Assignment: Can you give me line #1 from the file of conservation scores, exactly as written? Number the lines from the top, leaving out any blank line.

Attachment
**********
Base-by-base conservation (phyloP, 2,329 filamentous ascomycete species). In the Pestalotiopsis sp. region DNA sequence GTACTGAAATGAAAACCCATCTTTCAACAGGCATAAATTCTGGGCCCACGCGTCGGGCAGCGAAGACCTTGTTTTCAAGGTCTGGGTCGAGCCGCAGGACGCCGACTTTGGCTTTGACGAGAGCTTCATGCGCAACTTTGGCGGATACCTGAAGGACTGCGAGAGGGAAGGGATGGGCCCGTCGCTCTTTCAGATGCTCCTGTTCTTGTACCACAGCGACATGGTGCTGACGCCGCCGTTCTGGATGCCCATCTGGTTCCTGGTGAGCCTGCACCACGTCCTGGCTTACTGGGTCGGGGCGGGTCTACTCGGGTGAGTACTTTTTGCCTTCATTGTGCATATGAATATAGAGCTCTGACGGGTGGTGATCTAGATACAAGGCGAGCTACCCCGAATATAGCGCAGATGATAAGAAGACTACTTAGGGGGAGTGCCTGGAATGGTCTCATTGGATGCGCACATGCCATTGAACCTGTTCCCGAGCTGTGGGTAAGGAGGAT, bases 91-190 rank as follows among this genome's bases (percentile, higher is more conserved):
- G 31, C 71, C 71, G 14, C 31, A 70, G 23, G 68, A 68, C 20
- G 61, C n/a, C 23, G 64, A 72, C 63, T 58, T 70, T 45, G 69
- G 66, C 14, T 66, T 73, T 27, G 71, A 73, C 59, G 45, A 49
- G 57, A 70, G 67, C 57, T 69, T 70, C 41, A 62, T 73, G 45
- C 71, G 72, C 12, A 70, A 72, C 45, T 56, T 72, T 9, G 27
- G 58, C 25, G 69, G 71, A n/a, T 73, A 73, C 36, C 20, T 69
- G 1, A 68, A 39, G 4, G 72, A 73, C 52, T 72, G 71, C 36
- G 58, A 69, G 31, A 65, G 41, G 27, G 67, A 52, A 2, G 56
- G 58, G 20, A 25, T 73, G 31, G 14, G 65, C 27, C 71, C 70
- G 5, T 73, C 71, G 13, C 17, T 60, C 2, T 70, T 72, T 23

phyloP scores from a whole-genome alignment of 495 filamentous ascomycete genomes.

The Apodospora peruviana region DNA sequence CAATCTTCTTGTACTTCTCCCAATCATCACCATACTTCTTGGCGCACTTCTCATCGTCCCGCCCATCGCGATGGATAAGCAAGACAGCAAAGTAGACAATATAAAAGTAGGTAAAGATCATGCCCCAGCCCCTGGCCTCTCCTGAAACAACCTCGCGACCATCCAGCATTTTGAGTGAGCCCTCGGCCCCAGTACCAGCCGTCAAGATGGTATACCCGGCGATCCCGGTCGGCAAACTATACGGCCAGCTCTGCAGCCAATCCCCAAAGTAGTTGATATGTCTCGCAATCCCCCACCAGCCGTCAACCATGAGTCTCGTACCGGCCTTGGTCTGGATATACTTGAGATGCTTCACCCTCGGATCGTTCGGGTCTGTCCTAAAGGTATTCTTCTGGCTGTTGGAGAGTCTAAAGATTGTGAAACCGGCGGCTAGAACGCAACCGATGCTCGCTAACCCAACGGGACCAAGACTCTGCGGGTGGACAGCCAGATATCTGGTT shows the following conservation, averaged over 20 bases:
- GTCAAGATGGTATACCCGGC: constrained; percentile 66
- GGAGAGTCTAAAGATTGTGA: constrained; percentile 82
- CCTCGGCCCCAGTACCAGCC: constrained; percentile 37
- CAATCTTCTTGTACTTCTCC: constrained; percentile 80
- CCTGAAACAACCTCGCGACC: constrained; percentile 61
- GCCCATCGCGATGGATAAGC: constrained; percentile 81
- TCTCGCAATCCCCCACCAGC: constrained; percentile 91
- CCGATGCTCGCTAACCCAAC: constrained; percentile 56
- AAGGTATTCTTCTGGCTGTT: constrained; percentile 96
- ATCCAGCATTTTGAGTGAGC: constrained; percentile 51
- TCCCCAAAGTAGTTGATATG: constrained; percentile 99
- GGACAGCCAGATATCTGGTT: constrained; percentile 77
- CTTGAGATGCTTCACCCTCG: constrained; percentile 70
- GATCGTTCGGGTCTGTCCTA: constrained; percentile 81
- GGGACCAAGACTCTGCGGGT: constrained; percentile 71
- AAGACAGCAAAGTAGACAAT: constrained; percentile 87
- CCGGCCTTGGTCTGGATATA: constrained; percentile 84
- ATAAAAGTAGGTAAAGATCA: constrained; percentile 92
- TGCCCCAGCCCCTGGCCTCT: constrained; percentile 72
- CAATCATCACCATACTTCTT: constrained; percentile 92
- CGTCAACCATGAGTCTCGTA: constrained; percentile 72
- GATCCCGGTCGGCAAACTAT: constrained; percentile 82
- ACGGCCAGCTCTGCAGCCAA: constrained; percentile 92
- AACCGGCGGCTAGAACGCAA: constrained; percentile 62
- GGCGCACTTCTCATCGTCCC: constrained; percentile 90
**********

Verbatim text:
Base-by-base conservation (phyloP, 2,329 filamentous ascomycete species). In the Pestalotiopsis sp. region DNA sequence GTACTGAAATGAAAACCCATCTTTCAACAGGCATAAATTCTGGGCCCACGCGTCGGGCAGCGAAGACCTTGTTTTCAAGGTCTGGGTCGAGCCGCAGGACGCCGACTTTGGCTTTGACGAGAGCTTCATGCGCAACTTTGGCGGATACCTGAAGGACTGCGAGAGGGAAGGGATGGGCCCGTCGCTCTTTCAGATGCTCCTGTTCTTGTACCACAGCGACATGGTGCTGACGCCGCCGTTCTGGATGCCCATCTGGTTCCTGGTGAGCCTGCACCACGTCCTGGCTTACTGGGTCGGGGCGGGTCTACTCGGGTGAGTACTTTTTGCCTTCATTGTGCATATGAATATAGAGCTCTGACGGGTGGTGATCTAGATACAAGGCGAGCTACCCCGAATATAGCGCAGATGATAAGAAGACTACTTAGGGGGAGTGCCTGGAATGGTCTCATTGGATGCGCACATGCCATTGAACCTGTTCCCGAGCTGTGGGTAAGGAGGAT, bases 91-190 rank as follows among this genome's bases (percentile, higher is more conserved):